German painter, draughtsman, photographer and illustrator. In 1919, when his father was appointed head of the Saxon State Chancellery, the family moved from Berlin to Dresden. The following year Wols started taking violin lessons, showing a precocious musical talent. Having finished his studies at a grammar school in Dresden in 1931 he was too young to take the Abitur examination and so decided to abandon it. Fritz Busch, the conductor of the Dresden Opera, then offered to get him a post as a first violinist with an orchestra. Instead he worked for a few months in the studio of the photographer Gena Jonas in Dresden while also spending time as a garage mechanic.
In 1932 Wols travelled to Frankfurt am Main to study anthropology under the German ethnologist Leo Frobenius, a friend of the family, at the Afrika-Institut, though without his Abitur the plan was short-lived. He then moved to Berlin and entered the Bauhaus, recently transferred from Dessau, where he met Mies van der Rohe and László Moholy-Nagy. After only a few weeks Moholy-Nagy advised him to move to Paris; there, through Moholy-Nagy, he was introduced to Amédée Ozenfant, Fernand Léger, Hans Arp and César Domela. He soon also met many artists associated with the Surrealist movement, such as Max Ernst and Joan Miró as well as members of the group Le Grand Jeu such as the French writers René Daumel (1908–44), Roger Gilbert-Lecomte (1907–43), Georges Ribemont-Dessaignes and others; influenced by Surrealism, the group was condemned by André Breton in 1929. Wols spent the remainder of 1932 in Paris, producing his first paintings but also working as a photographer; some of his photographs appeared in the Dutch paper Film liga. After returning briefly to Germany he settled in Paris in 1933, meeting Gréty Dabija, a Romanian woman previously married to the French Surrealist poet Jacques Baron (b 1905); he later married her himself. His photographic work of this period showed the clear influence of Surrealism. His portrait of Roger Gilbert-Lecomte (c. 1935; see 1978 exh. cat.) with eyes closed, for example, suggests the sleeping state so beloved by the Surrealists. Other images, such as Gréty’s Mouth (1933; see 1978 exh. cat.), resemble works by the French photographer Jacques-André Boiffard (1902–61) in their dislocated, disturbing presentation of close-ups of the human anatomy.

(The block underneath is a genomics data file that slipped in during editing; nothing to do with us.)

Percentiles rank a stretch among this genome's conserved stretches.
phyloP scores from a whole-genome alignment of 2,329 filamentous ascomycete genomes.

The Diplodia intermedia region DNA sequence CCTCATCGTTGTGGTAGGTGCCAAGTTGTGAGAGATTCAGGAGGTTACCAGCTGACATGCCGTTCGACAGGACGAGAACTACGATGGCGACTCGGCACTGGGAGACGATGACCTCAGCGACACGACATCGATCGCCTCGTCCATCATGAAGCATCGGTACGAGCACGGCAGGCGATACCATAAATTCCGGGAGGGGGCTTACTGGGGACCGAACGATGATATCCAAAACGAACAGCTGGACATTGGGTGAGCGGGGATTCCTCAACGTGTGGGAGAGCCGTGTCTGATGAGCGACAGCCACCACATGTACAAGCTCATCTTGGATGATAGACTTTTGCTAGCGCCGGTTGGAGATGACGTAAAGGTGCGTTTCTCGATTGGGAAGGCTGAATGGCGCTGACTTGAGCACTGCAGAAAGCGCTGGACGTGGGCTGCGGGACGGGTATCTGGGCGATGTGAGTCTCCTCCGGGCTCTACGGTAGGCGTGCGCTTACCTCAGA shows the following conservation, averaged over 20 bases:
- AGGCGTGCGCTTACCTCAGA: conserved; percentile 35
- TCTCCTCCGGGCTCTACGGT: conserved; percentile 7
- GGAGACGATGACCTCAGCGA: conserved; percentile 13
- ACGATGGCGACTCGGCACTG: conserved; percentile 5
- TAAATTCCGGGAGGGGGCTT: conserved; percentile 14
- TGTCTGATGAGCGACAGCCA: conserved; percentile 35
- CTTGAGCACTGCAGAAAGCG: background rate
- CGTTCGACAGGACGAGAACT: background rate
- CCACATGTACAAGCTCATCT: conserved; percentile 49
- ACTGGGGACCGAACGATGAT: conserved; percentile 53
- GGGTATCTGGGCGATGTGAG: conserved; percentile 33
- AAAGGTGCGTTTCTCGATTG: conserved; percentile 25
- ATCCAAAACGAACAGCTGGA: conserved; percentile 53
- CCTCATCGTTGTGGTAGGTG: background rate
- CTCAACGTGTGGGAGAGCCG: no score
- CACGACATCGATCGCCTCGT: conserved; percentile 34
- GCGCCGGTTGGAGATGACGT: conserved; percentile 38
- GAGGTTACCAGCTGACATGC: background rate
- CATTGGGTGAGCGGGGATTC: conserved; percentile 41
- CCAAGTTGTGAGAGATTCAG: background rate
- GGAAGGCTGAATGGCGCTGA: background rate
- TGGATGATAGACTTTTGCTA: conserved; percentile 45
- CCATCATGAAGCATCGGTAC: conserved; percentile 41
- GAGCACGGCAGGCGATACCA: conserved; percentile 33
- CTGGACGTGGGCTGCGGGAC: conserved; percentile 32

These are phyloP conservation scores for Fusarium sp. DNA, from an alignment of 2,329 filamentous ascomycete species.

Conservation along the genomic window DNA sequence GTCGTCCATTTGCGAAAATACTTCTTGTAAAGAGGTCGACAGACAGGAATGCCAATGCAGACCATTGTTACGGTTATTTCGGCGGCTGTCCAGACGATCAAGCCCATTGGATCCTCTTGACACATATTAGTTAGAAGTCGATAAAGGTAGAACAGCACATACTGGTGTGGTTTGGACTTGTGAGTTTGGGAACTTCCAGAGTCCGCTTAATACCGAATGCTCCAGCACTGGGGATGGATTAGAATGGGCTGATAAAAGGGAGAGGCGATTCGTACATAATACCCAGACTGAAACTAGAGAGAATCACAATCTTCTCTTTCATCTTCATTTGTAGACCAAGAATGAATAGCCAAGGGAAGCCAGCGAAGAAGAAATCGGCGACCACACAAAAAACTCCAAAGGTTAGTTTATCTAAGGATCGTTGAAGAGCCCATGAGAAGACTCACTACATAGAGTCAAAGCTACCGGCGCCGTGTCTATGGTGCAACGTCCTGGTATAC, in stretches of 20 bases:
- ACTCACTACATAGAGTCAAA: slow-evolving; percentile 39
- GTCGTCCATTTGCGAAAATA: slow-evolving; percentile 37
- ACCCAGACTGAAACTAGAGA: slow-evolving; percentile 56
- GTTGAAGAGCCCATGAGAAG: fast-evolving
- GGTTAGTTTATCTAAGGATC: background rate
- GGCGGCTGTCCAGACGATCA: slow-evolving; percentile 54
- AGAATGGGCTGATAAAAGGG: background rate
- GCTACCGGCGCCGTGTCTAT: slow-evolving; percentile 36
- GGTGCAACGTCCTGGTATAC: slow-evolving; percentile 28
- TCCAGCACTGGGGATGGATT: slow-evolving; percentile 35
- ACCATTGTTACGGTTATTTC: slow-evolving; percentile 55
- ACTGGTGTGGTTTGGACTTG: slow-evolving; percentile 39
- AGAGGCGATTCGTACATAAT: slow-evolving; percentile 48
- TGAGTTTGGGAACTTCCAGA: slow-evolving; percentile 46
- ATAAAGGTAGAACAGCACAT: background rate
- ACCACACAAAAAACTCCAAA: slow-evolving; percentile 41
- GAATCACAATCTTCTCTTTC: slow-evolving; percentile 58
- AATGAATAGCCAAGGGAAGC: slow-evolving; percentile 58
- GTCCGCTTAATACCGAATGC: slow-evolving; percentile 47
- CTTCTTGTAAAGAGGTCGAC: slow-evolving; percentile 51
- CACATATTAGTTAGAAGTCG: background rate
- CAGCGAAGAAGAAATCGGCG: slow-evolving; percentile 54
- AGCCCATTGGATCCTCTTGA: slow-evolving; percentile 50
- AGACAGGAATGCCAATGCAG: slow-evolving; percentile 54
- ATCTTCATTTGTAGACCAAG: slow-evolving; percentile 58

At the end of 1933 Wols travelled to Barcelona and then to Ibiza, where he worked as a photographer and chauffeur in early 1934; he returned to Barcelona in the autumn, staying there for a year. Having lived without a permit in France and ignoring the summons of the German Labour Service, he was imprisoned in Barcelona in 1935 for three months before being deported back to France, where he continued his photographic work. In 1937, the year in which he adopted his pseudonym, he had an exhibition at the Librairie–Galerie de la Pléiade in Paris and became official photographer for the Pavillon de l’Elégance at the Exposition Internationale des Arts et Techniques dans la Vie Moderne held that year in Paris. Charting the period from its construction to eventual opening, his photographs appeared in fashion magazines such as Harper’s Bazaar, Vogue, Femina, Jardin des modes as well as Revue de l’art. Those showing the pavilion during its construction allowed Wols wide scope for Surreal juxtapositions of objects, especially using the dismembered mannequins, as in Pavillon de l’Elégance during Construction: International Exhibition (1937; see 1978 exh. cat., p. 46). Many of these anticipate the displays at the Exposition Internationale du Surréalisme held in Paris in the following year, in which much use was made of mannequins.